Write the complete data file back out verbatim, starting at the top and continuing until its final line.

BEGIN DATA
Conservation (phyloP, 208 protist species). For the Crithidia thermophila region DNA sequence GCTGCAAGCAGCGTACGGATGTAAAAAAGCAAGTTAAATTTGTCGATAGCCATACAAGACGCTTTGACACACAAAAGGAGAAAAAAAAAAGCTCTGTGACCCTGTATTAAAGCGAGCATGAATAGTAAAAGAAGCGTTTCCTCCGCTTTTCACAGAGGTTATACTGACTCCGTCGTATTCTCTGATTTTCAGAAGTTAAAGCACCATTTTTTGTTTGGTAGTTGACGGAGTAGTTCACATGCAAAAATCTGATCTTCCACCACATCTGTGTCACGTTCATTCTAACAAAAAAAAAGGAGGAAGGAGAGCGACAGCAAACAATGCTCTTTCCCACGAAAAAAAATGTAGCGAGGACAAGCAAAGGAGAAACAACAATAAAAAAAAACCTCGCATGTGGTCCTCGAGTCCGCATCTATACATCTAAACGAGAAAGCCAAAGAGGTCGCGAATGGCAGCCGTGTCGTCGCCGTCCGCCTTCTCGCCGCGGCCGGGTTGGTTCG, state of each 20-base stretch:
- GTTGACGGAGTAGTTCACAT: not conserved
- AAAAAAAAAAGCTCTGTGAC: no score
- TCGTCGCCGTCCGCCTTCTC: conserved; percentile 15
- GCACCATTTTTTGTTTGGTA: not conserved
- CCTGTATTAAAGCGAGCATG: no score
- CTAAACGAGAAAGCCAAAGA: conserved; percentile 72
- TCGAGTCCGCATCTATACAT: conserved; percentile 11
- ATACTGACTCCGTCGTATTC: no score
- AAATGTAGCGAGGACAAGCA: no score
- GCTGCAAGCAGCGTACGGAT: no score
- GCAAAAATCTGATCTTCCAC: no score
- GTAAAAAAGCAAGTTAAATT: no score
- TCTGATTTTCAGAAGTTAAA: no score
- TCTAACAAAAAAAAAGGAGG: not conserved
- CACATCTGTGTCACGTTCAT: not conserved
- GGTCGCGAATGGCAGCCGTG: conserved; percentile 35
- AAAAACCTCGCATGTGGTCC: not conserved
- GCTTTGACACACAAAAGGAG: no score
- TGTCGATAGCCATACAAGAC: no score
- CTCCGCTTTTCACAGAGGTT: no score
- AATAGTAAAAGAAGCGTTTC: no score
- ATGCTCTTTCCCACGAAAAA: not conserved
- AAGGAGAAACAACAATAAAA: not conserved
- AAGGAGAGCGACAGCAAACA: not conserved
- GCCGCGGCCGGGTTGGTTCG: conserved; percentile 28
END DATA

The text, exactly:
Conservation (phyloP, 208 protist species). For the Crithidia thermophila region DNA sequence GCTGCAAGCAGCGTACGGATGTAAAAAAGCAAGTTAAATTTGTCGATAGCCATACAAGACGCTTTGACACACAAAAGGAGAAAAAAAAAAGCTCTGTGACCCTGTATTAAAGCGAGCATGAATAGTAAAAGAAGCGTTTCCTCCGCTTTTCACAGAGGTTATACTGACTCCGTCGTATTCTCTGATTTTCAGAAGTTAAAGCACCATTTTTTGTTTGGTAGTTGACGGAGTAGTTCACATGCAAAAATCTGATCTTCCACCACATCTGTGTCACGTTCATTCTAACAAAAAAAAAGGAGGAAGGAGAGCGACAGCAAACAATGCTCTTTCCCACGAAAAAAAATGTAGCGAGGACAAGCAAAGGAGAAACAACAATAAAAAAAAACCTCGCATGTGGTCCTCGAGTCCGCATCTATACATCTAAACGAGAAAGCCAAAGAGGTCGCGAATGGCAGCCGTGTCGTCGCCGTCCGCCTTCTCGCCGCGGCCGGGTTGGTTCG, state of each 20-base stretch:
- GTTGACGGAGTAGTTCACAT: not conserved
- AAAAAAAAAAGCTCTGTGAC: no score
- TCGTCGCCGTCCGCCTTCTC: conserved; percentile 15
- GCACCATTTTTTGTTTGGTA: not conserved
- CCTGTATTAAAGCGAGCATG: no score
- CTAAACGAGAAAGCCAAAGA: conserved; percentile 72
- TCGAGTCCGCATCTATACAT: conserved; percentile 11
- ATACTGACTCCGTCGTATTC: no score
- AAATGTAGCGAGGACAAGCA: no score
- GCTGCAAGCAGCGTACGGAT: no score
- GCAAAAATCTGATCTTCCAC: no score
- GTAAAAAAGCAAGTTAAATT: no score
- TCTGATTTTCAGAAGTTAAA: no score
- TCTAACAAAAAAAAAGGAGG: not conserved
- CACATCTGTGTCACGTTCAT: not conserved
- GGTCGCGAATGGCAGCCGTG: conserved; percentile 35
- AAAAACCTCGCATGTGGTCC: not conserved
- GCTTTGACACACAAAAGGAG: no score
- TGTCGATAGCCATACAAGAC: no score
- CTCCGCTTTTCACAGAGGTT: no score
- AATAGTAAAAGAAGCGTTTC: no score
- ATGCTCTTTCCCACGAAAAA: not conserved
- AAGGAGAAACAACAATAAAA: not conserved
- AAGGAGAGCGACAGCAAACA: not conserved
- GCCGCGGCCGGGTTGGTTCG: conserved; percentile 28